Payroll company ADP predicted booming private sector job growth with an estimated 184,000 new jobs created last month – a big jump over the forecasted growth of 148,000 jobs.

Construction, financial services, and manufacturing sectors saw significant job growth.

Women’s NCAA tournament

Is breaking every record in sight…ticket prices for the semis are more than twice that for the men’s, viewership is off the charts, and everyone with a pulse knows who Caitlin Clark is.

Gotta love the increasing exposure for women’s sports – this will have incalculable impact on girls for generations to come.

Medicare – is NOT about to go bankrupt.

It is highly likely Medicare funding will be more than sufficient to its pay bills for decades to come. Merril Goozner provides a summary of funding’s vagaries, concluding government policy changes and economic ups and downs bounce around, but nonetheless the Trust Fund survives.

Junk fees..

Cost Americans billions as big finance companies hoover dollars out of our pockets.

Good news – efforts to drastically reduce credit card payment late fees got a big boost when a financial industry challenge to those limits was moved to a court much more likely to protect consumers.

Medicare drug prices

About 60 million folks are covered by Medicare – including your author.

Government action is helping reduce drug costs…the cost of insulin for diabetics on Medicare is limited to $35 per month, a huge drop…

From PBS…

The three major manufacturers we’re talking about, Sanofi, Novo Nordisk, and Eli Lilly, who cap their co-pays at $35, make up more than 90 percent of the insulin market. And the Medicare provisions in the Inflation Reduction Act mean that now about 1.7 million Medicare beneficiaries stand to benefit from that $35 monthly co-pay cap on their insulin. [emphasis added]

But wait…there’s more!

  • prescription costs of certain drugs for Medicare recipients is going to be capped at $3,300 annually.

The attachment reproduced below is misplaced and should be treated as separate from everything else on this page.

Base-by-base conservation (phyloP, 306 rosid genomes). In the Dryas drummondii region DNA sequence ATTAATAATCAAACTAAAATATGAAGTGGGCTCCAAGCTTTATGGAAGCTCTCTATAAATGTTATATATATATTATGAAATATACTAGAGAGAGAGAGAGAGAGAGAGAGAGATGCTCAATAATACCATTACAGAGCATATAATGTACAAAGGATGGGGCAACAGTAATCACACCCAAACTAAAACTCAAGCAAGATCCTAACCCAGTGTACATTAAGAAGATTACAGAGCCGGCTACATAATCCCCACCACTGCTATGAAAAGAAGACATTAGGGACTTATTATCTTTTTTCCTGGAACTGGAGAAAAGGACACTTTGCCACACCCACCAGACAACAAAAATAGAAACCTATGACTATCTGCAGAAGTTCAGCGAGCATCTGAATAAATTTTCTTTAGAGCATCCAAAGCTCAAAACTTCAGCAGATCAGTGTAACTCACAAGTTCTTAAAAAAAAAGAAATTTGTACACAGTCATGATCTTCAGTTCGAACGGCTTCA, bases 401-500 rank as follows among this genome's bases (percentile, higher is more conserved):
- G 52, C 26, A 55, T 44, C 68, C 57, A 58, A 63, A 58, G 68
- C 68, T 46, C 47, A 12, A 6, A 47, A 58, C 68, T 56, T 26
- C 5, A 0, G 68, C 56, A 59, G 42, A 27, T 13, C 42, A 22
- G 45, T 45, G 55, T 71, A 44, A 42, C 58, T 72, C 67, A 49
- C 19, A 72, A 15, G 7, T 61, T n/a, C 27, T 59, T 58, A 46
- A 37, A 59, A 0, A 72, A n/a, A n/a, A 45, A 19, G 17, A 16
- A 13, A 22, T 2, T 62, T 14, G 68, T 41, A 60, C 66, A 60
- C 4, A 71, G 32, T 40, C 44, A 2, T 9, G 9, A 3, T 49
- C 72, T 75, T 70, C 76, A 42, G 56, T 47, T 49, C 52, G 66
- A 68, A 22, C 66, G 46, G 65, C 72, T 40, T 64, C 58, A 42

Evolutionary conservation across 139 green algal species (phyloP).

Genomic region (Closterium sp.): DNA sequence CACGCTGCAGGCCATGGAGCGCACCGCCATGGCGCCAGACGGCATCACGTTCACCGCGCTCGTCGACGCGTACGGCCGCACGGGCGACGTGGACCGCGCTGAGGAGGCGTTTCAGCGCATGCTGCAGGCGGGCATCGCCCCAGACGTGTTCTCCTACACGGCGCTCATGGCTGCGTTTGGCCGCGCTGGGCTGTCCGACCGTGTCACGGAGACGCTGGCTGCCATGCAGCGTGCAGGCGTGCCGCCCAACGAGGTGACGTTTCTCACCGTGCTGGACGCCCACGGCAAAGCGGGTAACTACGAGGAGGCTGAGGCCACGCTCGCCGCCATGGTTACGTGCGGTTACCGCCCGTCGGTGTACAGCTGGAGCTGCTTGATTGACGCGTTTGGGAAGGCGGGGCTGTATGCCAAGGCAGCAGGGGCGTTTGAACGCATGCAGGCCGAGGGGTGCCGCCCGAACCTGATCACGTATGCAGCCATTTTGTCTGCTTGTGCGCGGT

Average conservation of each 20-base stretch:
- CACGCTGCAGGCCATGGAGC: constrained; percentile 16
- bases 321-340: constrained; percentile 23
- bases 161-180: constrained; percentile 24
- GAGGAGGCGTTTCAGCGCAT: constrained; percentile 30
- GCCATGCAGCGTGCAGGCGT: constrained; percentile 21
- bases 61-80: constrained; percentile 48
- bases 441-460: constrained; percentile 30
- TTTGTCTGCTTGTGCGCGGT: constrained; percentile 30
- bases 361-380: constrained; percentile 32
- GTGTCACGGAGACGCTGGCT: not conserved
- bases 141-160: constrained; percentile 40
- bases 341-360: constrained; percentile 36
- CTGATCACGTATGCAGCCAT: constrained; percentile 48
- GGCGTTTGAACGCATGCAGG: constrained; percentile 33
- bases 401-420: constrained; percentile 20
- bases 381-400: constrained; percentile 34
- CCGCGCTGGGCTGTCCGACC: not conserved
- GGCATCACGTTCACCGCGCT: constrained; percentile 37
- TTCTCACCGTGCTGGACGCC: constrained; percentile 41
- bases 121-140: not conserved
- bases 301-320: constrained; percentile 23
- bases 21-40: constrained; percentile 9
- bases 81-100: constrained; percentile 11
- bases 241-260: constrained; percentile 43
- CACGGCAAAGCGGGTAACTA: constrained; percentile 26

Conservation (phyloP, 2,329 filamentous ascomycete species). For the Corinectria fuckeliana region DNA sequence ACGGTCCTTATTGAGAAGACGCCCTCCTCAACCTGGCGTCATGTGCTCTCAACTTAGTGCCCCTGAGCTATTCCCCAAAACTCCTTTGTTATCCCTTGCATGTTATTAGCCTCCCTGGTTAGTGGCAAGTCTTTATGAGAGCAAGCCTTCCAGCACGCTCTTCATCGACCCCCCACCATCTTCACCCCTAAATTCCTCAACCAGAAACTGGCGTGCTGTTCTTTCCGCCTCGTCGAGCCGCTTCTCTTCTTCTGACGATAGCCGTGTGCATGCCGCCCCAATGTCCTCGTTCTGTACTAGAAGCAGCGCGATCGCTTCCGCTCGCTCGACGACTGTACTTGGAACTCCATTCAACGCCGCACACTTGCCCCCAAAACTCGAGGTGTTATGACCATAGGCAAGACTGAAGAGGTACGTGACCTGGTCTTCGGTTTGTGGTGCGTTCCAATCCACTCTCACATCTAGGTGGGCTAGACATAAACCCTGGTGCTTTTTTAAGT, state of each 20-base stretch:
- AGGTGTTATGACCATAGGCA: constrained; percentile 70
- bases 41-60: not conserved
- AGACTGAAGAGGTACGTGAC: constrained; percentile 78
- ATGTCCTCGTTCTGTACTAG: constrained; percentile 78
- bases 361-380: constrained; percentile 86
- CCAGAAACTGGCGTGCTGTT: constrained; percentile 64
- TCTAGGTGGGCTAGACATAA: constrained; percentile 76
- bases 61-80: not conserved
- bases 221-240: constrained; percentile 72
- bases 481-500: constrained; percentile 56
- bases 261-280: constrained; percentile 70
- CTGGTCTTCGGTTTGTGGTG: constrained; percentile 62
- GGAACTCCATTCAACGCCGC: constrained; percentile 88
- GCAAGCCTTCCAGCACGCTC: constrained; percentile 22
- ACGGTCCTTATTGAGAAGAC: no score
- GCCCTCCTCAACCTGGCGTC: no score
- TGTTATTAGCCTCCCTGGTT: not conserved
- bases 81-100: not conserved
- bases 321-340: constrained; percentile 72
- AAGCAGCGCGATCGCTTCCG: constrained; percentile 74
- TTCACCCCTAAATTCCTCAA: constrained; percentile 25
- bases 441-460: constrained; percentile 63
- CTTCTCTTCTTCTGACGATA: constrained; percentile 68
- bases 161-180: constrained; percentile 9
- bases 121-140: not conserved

• In September the new list prices of 10 major drugs are going to be made public. That was made possible by the Inflation Reduction Act’s provision allowing Medicare to negotiate drug prices with manufacturers. Those prices go into effect in 2026
  • The annual cap on prescription costs will drop to $2,000.

The net – Medicare recipients will save big bucks.

 


Apr
3

For those I caught with my April Fool’s post…I hope you took it in the spirit in which it was intended…

Okay, back to reality (oh no….)

Hospital closures and cutbacks

Another hospital in a non-Medicaid expansion state is closing its ER and shuttering its inpatient care facility. The facility was acquired by a competitor a mile away a few years back…if this goes like most acquisitions folks around Anniston Alabama will likely have poorer outcomes and pay higher prices…

Ignore the corporate happy speak from the owners…this is the same stuff every exec that buys a rival hospital says.

Oh, and here’s research showing the link between Medicaid expansion and hospital closures.

Consolidators are doing just fine…the CEO of CHS just “earned” $8.3 million in pay and perks.

Obamacare…aka the ACA.

Remember way back when folks got all worked up about the ACA, how it was going to kill off old folks, destroy the “best healthcare system in the world”, cost millions of jobs and bankrupt thousands of small employers…and lots of people hated it?

News flash – Americans like it.  A lot.

That’s because:

  • Pre-existing conditions are covered.
  • Kids can be covered under the parent(s)’ insurance till they are 26.